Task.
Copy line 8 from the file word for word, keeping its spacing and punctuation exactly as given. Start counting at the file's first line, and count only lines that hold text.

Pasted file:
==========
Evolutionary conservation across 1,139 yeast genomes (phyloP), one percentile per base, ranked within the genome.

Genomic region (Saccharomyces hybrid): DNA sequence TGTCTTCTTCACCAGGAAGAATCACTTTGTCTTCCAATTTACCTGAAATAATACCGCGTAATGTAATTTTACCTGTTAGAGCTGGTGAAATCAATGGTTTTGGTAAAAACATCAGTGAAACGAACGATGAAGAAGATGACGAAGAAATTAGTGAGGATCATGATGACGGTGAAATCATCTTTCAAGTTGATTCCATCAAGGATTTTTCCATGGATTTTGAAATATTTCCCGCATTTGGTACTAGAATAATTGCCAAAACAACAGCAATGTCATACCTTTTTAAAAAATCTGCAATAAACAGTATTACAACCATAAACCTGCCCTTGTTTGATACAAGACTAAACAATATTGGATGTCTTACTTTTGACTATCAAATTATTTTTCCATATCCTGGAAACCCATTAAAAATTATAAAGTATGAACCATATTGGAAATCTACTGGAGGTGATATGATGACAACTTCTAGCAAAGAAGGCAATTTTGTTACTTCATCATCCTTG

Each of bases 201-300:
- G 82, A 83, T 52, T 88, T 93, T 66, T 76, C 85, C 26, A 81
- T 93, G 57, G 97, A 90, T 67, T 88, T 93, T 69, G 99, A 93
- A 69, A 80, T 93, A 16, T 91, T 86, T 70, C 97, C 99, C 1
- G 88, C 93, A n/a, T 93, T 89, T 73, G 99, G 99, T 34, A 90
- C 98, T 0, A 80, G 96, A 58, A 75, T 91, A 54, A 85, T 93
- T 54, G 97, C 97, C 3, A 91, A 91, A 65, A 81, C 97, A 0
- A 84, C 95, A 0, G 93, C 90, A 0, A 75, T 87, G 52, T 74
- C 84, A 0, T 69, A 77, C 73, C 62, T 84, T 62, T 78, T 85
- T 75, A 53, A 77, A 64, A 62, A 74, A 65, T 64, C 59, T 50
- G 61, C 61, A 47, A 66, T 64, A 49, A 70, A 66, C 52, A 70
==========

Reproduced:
- C 98, T 0, A 80, G 96, A 58, A 75, T 91, A 54, A 85, T 93